Xu, Qiang; Wen, Xiaopeng; Tao, Nengguo; Hu, Zhiyong; Yue, Hailin; Deng, Xiuxin

    2006-04-01

    Chestnut rose (Rosa roxburghii Tratt) is a rare fruit crop of promising economical importance in fruit and ornamental exploitation in China. Isolation of high quality RNA from chestnut rose is difficult due to its high levels of polyphenols, polysaccharides and other compounds, but a modified CTAB extraction procedure without phenol gave satisfactory results. High concentrations of PVP (2%, w/v), CTAB (2%, w/v) and beta-mercaptoethanol (4%, v/v) were used in the extraction buffer to improve RNA quality. The average yield was about 200 microg RNA g(-1) fresh leaves. The isolated RNA was of sufficient quality for construction of suppression subtraction hybridization (SSH) library, which allowed the isolation of several pathogen-induced defense genes.

  10. Non-Watson-Crick basepairing and hydration in RNA motifs: molecular dynamics of 5S rRNA loop E

    Czech Academy of Sciences Publication Activity Database

    Réblová, K.; Špačková, Naďa; Štefl, R.; Csaszar, K.; Koča, J.; Leontis, N. B.; Šponer, Jiří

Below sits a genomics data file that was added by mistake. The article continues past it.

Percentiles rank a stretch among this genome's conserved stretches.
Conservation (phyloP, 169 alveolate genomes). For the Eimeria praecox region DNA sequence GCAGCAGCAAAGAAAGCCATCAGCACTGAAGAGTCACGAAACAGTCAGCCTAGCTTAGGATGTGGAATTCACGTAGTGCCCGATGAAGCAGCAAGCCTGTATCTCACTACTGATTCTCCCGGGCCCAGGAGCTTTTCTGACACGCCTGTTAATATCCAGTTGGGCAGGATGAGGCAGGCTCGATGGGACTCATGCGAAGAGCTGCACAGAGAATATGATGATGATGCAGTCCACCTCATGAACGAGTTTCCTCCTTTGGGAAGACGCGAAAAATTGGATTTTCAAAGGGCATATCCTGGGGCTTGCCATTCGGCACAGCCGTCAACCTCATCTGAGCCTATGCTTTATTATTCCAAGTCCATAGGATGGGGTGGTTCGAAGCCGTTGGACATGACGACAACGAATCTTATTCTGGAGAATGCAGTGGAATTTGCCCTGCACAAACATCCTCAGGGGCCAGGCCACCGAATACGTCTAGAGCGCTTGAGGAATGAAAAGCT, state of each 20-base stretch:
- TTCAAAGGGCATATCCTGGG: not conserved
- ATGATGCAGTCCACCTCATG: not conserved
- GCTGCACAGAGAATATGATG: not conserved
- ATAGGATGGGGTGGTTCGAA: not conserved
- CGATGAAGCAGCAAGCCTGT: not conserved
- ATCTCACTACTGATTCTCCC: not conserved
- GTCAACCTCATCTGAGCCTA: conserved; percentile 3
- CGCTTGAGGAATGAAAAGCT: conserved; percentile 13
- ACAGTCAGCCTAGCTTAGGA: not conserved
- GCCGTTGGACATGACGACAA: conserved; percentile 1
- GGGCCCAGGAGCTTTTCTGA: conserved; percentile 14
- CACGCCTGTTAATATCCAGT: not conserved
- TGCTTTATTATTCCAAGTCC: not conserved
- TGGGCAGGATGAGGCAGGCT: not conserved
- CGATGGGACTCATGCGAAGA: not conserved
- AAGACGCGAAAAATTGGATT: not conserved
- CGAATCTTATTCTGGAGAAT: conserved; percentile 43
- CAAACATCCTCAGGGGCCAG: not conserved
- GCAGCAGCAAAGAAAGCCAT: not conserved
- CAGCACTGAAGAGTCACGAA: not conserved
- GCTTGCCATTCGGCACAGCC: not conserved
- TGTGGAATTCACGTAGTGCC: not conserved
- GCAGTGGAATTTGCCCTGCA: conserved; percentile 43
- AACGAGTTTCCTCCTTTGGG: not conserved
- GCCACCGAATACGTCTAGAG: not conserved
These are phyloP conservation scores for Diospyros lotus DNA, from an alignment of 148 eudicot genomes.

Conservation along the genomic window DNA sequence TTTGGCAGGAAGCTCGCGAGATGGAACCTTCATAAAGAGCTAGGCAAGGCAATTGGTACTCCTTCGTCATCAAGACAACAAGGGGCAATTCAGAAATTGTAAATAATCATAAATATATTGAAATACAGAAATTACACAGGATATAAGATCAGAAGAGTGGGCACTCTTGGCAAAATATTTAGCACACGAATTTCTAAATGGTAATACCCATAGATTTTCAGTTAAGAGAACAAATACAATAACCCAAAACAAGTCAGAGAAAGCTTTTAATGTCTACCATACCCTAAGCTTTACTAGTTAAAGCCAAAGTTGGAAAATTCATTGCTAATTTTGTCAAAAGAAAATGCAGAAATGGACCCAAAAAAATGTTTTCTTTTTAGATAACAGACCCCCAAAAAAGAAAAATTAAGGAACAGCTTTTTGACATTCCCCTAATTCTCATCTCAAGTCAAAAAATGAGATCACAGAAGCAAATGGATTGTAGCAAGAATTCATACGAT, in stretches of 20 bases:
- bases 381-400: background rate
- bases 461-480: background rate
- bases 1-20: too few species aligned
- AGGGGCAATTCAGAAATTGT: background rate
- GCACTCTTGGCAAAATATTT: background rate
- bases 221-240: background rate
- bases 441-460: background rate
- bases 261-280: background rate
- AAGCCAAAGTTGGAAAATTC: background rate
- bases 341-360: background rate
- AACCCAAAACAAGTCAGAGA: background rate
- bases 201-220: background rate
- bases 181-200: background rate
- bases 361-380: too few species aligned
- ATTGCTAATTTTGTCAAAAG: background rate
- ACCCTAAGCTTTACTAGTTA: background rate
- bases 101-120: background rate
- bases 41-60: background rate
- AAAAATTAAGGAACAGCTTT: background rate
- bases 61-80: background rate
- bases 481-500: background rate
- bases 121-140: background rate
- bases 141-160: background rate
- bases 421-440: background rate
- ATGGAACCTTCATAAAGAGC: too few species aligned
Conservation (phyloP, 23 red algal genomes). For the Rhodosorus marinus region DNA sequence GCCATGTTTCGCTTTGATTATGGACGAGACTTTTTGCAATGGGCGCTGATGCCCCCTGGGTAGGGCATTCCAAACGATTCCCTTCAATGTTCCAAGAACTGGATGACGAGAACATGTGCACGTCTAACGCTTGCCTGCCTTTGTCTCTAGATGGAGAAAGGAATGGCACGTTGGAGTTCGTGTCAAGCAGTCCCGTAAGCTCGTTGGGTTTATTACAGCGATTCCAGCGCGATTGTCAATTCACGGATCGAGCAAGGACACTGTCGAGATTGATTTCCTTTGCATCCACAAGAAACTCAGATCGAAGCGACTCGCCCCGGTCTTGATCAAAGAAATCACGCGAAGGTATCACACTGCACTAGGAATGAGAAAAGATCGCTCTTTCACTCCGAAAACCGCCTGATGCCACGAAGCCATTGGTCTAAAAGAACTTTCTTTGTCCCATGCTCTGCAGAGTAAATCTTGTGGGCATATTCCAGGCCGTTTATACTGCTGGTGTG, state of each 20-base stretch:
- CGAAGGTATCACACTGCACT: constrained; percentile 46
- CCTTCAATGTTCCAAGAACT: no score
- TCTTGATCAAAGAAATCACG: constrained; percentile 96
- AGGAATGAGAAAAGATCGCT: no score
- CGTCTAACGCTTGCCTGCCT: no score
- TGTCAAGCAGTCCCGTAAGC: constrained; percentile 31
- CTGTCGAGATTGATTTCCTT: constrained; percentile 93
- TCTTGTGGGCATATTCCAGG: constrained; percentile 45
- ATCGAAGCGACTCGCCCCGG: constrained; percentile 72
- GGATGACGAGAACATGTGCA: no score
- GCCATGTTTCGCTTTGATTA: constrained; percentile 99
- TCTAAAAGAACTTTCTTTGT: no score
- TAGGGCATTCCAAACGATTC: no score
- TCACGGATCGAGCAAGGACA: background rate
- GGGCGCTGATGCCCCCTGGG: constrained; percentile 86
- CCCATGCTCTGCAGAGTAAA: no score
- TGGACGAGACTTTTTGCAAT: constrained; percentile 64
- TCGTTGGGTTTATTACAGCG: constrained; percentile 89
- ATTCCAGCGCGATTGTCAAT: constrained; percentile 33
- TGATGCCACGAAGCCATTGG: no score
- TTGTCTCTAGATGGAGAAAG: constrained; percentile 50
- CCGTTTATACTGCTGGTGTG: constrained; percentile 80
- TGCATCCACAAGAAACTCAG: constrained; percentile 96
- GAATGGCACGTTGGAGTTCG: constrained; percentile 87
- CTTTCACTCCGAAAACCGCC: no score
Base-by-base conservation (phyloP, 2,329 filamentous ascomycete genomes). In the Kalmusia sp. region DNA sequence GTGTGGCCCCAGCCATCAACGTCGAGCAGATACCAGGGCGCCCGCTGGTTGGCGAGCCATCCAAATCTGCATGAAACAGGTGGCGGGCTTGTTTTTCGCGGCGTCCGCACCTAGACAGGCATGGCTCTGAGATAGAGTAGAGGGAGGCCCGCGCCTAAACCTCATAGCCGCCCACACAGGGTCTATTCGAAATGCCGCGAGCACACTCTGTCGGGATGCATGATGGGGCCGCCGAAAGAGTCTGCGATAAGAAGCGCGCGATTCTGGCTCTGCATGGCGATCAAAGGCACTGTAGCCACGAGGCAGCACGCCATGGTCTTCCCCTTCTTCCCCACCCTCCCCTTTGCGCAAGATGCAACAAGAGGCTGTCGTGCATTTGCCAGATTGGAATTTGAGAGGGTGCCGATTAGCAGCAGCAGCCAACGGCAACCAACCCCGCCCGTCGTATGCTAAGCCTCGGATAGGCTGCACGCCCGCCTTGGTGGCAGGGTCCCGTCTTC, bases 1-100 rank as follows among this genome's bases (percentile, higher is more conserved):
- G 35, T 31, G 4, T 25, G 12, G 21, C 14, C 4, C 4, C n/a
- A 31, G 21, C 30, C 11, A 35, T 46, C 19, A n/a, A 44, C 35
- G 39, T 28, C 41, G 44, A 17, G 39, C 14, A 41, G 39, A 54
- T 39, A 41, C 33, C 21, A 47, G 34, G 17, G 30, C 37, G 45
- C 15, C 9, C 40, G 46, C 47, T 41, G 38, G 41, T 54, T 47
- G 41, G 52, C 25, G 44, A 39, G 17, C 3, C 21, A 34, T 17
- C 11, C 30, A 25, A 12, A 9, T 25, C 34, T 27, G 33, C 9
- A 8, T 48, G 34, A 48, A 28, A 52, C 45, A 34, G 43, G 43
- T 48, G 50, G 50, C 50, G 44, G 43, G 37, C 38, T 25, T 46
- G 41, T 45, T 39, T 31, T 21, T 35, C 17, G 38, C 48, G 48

2003-01-01

    Roč. 84, č. 6 (2003), s. 3564-3582 ISSN 0006-3495 R&D Projects: GA MŠk LN00A016 Grant - others:National Institutes of Health(US) 2R15 GM55898; National Science Foundation(US) CHE-9732563 Institutional research plan: CEZ:AV0Z5004920 Keywords : non- Watson -Crick base pairs * ribosomal RNA * Loop E Subject RIV: BO - Biophysics Impact factor: 4.463, year: 2003

  11. Construction of a fuel demand function portraying inter-fuel substitution, a system dynamics approach

    International Nuclear Information System (INIS)

    Abada, Ibrahim; Briat, Vincent; Massol, Olivier

    2011-04-01

    Most of the recent numerical market equilibrium models of natural gas markets use imperfect competition assumptions. These models are typically embedded with an oversimplified representation of the demand side, usually a single-variable affine function, that does not capture any dynamic adjustment to past prices. To remedy this, we report an effort to construct an enhanced functional specification using the system dynamics-based model of Moxnes (1987, 1990). Thanks to a vintage representation of capital stock, this putty-clay model captures the effect of both past and current energy prices on fuel consumption. Using a re-calibrated version of this model, we first confirm the pertinence of this modeling framework to represent inter-fuel substitutions at different fuel prices in the industrial sector. Building on these findings, a dynamic functional specification of the demand function for natural gas is then proposed and calibrated. (authors)

  12. A Bayesian method for construction of Markov models to describe dynamics on various time-scales.

    Science.gov (United States)

    Rains, Emily K; Andersen, Hans C

    2010-10-14